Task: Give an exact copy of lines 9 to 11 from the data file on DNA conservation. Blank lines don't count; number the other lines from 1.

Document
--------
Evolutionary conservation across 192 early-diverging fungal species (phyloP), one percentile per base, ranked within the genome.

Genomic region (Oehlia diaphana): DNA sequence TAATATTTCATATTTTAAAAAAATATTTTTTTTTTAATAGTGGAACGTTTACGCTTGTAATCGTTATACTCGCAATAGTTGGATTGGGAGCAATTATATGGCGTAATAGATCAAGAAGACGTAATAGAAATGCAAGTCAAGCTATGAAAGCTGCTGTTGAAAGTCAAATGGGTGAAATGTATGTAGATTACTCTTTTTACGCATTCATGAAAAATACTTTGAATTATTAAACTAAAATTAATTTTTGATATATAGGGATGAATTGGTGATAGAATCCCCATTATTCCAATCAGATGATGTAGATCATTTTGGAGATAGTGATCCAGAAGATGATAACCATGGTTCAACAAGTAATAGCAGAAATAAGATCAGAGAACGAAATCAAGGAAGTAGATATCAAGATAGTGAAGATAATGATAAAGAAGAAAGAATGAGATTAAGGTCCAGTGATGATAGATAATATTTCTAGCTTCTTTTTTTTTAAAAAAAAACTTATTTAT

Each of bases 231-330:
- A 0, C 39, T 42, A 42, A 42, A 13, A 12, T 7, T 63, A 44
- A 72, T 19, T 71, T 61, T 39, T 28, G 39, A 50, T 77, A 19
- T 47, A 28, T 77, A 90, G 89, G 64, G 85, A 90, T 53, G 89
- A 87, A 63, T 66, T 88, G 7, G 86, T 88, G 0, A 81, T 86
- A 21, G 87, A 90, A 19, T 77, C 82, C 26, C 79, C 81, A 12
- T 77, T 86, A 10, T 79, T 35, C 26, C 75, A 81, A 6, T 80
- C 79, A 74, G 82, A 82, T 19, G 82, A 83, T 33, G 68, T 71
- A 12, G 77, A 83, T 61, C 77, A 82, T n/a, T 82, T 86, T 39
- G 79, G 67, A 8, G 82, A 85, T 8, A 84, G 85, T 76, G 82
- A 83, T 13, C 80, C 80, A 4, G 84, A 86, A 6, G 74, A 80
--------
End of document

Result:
- T 77, T 86, A 10, T 79, T 35, C 26, C 75, A 81, A 6, T 80
- C 79, A 74, G 82, A 82, T 19, G 82, A 83, T 33, G 68, T 71
- A 12, G 77, A 83, T 61, C 77, A 82, T n/a, T 82, T 86, T 39